A pair of videos, released this week from agricultural groups, seeks to educate Americans on the bipartisan support for America’s farmers and the negative impact on consumers if we lose U.S. agricultural production.
With the 2016 election as a backdrop, the National Crop Insurance Services (NCIS) explains in its clip that “there’s one thing that almost everyone can agree on: America’s farmers and farm policy are moving the country forward.”
Using data from a recent national survey, the video illustrates the broad, bipartisan support for American agriculture with 90 percent of voters polled viewing farmers favorably and 92 percent backing America’s investment in its national food and fiber supply, believing it is a critical national security issue.
Continuing a similar argument, a second video, produced by the American Sugar Alliance, focuses on two academic studies from esteemed American universities that discuss the importance of maintaining sugar policy and the “dire consequences” of relying upon our foreign competitors for agricultural production.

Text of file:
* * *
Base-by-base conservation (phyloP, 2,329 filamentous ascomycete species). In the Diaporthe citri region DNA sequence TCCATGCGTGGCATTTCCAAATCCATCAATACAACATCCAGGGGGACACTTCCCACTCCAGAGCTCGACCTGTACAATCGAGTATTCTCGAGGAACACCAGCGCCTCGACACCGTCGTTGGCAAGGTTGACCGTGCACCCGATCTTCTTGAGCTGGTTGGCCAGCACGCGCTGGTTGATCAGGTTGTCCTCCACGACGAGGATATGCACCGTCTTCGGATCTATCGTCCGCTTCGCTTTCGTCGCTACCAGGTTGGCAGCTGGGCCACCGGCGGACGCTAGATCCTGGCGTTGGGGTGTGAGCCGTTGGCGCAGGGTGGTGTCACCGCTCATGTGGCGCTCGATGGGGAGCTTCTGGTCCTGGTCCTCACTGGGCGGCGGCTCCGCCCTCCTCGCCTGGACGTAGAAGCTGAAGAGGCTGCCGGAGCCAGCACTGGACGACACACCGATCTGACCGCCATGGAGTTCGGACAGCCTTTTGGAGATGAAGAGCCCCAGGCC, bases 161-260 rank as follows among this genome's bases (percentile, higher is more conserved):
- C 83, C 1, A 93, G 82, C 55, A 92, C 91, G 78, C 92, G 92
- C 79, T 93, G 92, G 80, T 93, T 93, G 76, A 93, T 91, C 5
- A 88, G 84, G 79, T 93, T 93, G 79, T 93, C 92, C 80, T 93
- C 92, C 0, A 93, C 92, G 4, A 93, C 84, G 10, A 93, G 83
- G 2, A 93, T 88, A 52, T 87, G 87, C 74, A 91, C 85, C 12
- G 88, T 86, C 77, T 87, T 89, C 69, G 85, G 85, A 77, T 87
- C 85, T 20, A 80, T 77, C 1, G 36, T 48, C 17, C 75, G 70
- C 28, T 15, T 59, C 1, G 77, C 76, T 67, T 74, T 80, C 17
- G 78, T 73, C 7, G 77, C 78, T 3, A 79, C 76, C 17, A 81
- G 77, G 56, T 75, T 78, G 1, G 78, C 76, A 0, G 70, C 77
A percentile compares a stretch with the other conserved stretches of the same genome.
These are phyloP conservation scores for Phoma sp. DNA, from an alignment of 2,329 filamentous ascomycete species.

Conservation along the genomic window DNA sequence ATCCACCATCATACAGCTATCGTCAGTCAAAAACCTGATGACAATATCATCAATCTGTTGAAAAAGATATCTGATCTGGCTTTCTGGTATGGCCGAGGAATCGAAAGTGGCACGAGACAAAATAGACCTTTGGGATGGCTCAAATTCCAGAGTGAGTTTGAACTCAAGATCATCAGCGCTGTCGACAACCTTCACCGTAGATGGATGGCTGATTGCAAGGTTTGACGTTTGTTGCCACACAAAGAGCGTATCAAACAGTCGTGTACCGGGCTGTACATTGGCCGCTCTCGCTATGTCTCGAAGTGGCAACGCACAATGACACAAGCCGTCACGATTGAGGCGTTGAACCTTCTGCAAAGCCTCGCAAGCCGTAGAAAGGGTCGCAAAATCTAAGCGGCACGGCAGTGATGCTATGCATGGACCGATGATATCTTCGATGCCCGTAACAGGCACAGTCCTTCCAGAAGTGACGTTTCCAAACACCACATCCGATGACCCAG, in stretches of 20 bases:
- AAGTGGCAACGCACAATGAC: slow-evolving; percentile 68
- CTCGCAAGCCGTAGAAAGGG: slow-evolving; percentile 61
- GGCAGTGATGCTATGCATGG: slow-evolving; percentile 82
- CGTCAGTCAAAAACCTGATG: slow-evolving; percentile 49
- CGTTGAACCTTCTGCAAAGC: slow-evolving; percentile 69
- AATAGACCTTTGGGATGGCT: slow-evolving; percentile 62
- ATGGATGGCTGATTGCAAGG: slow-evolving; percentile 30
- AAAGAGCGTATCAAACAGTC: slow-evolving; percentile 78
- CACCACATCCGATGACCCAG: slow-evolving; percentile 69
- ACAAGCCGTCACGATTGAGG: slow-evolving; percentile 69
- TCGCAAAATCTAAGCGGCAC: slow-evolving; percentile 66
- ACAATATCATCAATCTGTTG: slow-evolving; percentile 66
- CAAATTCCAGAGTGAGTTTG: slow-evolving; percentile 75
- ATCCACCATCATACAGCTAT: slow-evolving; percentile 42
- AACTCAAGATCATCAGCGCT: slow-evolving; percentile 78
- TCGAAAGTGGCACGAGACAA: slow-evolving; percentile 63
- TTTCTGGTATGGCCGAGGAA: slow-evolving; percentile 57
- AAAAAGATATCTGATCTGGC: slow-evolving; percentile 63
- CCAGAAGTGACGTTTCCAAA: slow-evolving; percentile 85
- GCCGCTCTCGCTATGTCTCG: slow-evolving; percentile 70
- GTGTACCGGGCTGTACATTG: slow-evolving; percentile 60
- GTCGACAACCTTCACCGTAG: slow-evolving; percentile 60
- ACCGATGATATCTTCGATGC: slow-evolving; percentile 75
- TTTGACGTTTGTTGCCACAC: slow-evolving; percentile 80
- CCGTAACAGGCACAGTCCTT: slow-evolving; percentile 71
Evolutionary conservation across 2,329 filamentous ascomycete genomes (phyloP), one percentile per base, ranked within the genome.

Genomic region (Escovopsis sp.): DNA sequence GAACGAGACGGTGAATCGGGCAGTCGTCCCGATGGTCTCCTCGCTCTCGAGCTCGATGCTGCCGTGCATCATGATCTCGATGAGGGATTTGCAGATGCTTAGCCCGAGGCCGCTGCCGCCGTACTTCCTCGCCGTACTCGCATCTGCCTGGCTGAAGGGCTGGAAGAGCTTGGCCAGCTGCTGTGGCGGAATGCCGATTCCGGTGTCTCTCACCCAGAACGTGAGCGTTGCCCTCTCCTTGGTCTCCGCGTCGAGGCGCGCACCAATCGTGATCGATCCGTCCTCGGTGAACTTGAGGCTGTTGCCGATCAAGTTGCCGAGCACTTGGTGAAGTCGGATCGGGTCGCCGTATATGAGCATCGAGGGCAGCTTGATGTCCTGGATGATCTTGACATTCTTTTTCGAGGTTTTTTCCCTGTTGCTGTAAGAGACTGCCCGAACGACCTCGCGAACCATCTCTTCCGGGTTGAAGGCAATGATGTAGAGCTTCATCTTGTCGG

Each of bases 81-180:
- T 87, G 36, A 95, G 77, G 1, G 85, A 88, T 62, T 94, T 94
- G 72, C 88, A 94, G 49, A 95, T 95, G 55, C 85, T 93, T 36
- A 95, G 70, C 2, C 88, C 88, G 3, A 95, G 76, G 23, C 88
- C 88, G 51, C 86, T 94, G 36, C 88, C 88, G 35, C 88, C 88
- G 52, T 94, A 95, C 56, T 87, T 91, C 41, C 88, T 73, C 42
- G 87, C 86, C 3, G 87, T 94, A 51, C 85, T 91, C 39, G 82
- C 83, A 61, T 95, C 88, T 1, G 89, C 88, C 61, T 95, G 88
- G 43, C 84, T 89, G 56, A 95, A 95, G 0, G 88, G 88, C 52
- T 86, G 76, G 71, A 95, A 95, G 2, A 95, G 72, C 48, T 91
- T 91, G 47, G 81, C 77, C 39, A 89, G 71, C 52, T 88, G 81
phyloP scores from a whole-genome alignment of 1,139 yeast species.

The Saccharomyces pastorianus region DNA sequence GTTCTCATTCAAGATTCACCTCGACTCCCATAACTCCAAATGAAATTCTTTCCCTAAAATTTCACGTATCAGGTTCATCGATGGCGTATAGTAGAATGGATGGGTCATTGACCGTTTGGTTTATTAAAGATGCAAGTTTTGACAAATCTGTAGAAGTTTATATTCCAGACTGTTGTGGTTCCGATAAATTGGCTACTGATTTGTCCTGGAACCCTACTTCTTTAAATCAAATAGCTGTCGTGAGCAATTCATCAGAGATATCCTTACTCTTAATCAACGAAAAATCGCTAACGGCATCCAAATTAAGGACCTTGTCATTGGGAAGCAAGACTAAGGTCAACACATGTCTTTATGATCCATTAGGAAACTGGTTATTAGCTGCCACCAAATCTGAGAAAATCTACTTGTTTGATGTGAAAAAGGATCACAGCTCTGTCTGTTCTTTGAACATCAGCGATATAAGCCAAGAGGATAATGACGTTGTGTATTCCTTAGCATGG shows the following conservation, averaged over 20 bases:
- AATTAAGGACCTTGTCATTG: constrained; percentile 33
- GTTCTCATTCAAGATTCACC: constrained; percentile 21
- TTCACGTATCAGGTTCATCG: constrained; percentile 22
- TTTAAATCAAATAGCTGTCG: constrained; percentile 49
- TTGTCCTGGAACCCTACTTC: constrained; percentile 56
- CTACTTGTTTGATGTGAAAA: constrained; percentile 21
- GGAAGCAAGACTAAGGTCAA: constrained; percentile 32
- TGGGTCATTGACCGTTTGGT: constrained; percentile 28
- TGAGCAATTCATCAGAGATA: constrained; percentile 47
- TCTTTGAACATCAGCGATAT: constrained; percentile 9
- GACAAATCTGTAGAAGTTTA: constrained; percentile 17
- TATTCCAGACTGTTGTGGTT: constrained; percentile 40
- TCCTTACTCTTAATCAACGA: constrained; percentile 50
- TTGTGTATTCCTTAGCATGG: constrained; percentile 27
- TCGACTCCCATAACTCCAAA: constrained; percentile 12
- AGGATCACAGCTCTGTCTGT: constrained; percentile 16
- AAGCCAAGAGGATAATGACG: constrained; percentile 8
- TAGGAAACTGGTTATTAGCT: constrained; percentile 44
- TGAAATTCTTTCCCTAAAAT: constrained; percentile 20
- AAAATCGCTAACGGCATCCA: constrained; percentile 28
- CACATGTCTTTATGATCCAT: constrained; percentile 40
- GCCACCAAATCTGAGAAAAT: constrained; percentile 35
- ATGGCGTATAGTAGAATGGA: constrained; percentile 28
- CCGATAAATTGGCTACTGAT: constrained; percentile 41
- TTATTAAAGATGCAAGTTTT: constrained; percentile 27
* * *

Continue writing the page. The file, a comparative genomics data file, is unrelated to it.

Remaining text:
American sugar producers are facing declining prices and high input costs while trying to compete on a world stage where its foreign competitors are heavily subsidized. This has resulted in lost jobs and lost economic opportunity at home.
As the video points out, “The United States has provided a safety net for U.S. sugar producers for more than 200 years in response to a heavily subsidized and distorted world sugar market.” On the two occasions where the U.S. weakened sugar policy, prices soared at the expense of consumers. “Repeating the mistakes of the past,” the video continues, “would leave America dependent on unreliable, subsidized suppliers like Brazil, Mexico, India, and Thailand.”
That’s a notion that the American people roundly reject. Unfortunately, the professional farm policy critics haven’t received the message. They continue to distort the facts about farm policy at the expense of all us who rely upon a secure and affordable food and fiber supply.
Click here to watch the full video from the American Sugar Alliance.
Click here to watch the full video from the National Crop Insurance Services.